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Northeast Keres Pueblos Cochiti and Santo Domingo Pueblos
(Kiua Polychrome Period)
Cochiti
Santo Domingo

Cochiti and Santo Domingo Pueblos
(Kiua Polychrome Period)

Kiua Polychrome pot 1 - cochiti bowl with cloud, leaf, and mountain symbols Kiua Polychrome pot 2 - cochiti bowl with geometric exterior designs and feathers, rain and plants designs within Kiua Polychrome pot 3 - cochiti water jar with cloud, rain, leaves and feather motif
Kiua Polychrome pot 4 - Santo Domingo storage jar with geometric design Kiua Polychrome pot 5 - Santo Domingo storage jar with two volutes Kiua Polychrome pot 6 - Santo Domingo bowl with geometric design
Kiua Polychrome pot 7 - Santo Domingo bowl with birds and plants within Kiua Polychrome pottery 8 - 2 Santo Domingo water jars with designs in red, partially outlined in black Kiua Polychrome pot 9 - Cochiti or Santo Domingo storage jar decorated with square figures

Description by Larry Frank

These two pueblos are the most northeastern of the Keresan language villages. They lie just to the south of Tewa villages and accordingly have felt strong ceramic influences from those neighbors. After the Indian revolt of 1680 this influence became especially strong. Both Santo Domingo and Cochiti discontinued their manufacture of glazeware. For awhile they imported pottery from their Puname (early Zia) and Tewa area, and then gradually these pueblos began to make their own copes of the Tewa styles, using carbon paint for the Tewa-like decorations. The classic type of Tewa-like pottery at Santo Domingo and Cochiti bars the Kiua Polychrome. Kiua is the Indian name for Santo Domingo, and the type was made there principally in the period from 1760 to the present. At Cochiti also the type began about 1760 but by 1830 showed signs of evolving into a different one. By 1850 the style was so distinct that we give it the name Cochiti Polychrome (see below).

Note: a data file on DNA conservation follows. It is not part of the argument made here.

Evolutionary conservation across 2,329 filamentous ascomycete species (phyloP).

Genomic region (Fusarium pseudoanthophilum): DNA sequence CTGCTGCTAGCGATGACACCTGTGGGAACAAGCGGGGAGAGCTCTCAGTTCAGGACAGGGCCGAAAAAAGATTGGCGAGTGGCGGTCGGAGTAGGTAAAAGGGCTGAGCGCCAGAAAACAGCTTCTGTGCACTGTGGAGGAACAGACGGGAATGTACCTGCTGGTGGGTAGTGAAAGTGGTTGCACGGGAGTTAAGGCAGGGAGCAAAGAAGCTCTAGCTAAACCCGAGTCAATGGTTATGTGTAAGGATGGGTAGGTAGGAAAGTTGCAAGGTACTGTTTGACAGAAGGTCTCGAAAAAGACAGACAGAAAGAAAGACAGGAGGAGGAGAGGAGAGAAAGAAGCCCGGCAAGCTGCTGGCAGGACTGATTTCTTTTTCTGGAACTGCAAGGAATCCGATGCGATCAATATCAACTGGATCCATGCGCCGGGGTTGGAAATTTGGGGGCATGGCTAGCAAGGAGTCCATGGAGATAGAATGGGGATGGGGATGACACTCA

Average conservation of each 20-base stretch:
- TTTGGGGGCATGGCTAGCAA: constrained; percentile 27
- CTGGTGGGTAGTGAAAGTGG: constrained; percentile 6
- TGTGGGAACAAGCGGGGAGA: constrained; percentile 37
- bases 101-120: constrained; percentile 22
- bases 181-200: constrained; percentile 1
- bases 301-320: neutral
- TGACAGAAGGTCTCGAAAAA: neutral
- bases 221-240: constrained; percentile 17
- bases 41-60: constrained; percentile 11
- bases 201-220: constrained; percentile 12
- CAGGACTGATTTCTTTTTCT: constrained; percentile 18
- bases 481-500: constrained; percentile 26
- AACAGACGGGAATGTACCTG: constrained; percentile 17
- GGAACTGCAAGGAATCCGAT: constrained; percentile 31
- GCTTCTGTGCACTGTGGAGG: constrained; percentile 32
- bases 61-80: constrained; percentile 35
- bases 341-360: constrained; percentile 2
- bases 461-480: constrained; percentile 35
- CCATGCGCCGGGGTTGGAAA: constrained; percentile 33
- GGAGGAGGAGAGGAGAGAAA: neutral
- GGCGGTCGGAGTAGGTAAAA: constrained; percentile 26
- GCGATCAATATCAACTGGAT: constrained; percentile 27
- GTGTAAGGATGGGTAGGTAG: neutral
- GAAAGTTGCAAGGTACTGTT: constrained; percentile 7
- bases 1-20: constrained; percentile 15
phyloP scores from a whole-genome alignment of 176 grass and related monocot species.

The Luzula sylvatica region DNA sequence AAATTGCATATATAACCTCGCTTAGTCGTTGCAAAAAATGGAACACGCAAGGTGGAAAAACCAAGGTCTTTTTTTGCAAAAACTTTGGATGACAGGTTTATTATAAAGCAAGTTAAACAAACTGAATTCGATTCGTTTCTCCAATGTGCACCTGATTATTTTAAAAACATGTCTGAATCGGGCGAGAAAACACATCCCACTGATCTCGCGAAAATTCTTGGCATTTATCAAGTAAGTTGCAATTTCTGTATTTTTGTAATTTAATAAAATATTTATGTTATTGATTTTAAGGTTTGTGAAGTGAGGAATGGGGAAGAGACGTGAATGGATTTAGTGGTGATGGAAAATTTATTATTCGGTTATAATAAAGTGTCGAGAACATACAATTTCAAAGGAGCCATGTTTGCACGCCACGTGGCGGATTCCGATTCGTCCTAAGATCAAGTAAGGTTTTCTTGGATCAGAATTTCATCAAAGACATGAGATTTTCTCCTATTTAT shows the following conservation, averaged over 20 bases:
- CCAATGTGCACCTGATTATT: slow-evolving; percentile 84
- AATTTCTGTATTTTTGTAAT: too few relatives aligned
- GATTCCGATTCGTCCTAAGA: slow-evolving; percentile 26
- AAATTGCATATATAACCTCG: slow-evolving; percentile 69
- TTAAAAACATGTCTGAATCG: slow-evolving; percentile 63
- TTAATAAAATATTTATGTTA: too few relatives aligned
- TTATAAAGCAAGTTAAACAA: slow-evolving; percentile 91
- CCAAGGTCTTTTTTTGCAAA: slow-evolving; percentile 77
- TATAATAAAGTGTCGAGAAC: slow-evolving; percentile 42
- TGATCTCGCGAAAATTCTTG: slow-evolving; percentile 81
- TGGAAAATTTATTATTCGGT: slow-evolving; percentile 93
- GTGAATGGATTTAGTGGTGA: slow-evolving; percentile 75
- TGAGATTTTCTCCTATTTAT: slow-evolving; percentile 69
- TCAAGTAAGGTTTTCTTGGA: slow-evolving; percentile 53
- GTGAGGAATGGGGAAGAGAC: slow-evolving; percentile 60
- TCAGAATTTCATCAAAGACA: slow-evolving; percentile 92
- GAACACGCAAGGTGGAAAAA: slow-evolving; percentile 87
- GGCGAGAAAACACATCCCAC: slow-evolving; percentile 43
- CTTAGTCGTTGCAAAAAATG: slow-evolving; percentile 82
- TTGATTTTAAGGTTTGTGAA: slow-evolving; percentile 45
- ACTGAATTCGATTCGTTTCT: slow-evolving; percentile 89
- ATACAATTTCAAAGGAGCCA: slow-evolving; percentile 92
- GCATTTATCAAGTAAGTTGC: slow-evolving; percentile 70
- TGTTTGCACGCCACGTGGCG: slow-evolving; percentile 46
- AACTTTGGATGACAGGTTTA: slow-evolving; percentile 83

Cochiti Pueblo

Cochiti Polychrome pot 1 - water jar with bands Cochiti Polychrome pot 2 - water jar with bands of the spirit motif

The pottery type known as Cochiti Polychrome developed out of nearly one hundred years of the Kiua Polychrome tradition. By 1850 certain definitive Cochiti characteristics were discernible, principally in design. Cochiti motifs are isolated decorations, often with little relation to one another. The lines are finer than on Kiua Polychrome, giving the motifs a lighter, fussier appearance. A typical Cochiti feature is the habit of embellishing the encircling framing lines with pendant figures, usually simple arcs or triangles, but sometimes enigmatic, complicated adaptations of older feather motifs.

Santo Domingo Pueblo

Santo Domingo Polychrome pot 1 - water jar with bird and plant design Santo Domingo Polychrome pot 2 - water jar with unusual designs in black and red Santo Domingo Polychrome pot 3 - water jar with unusual slip of orange

When some of the potters of Santo Domingo finally began to break from the traditional styles of Kiua Polychrome, the departure was much less extreme than at Cochiti, as the pot on the left shows. The resulting vessels, known as Santo Domingo Polychrome, are distinguished from Kiua Polychrome as follows: *The jars are relatively tall, *decoration on the jars is usually not broken up into panels or bands, *red is frequently used in the motifs, *decoration is often naturalistic, with birds and foliage usually predominant, *bowls are rare, few being made. The center picture and the one on the right are more recent pieces.

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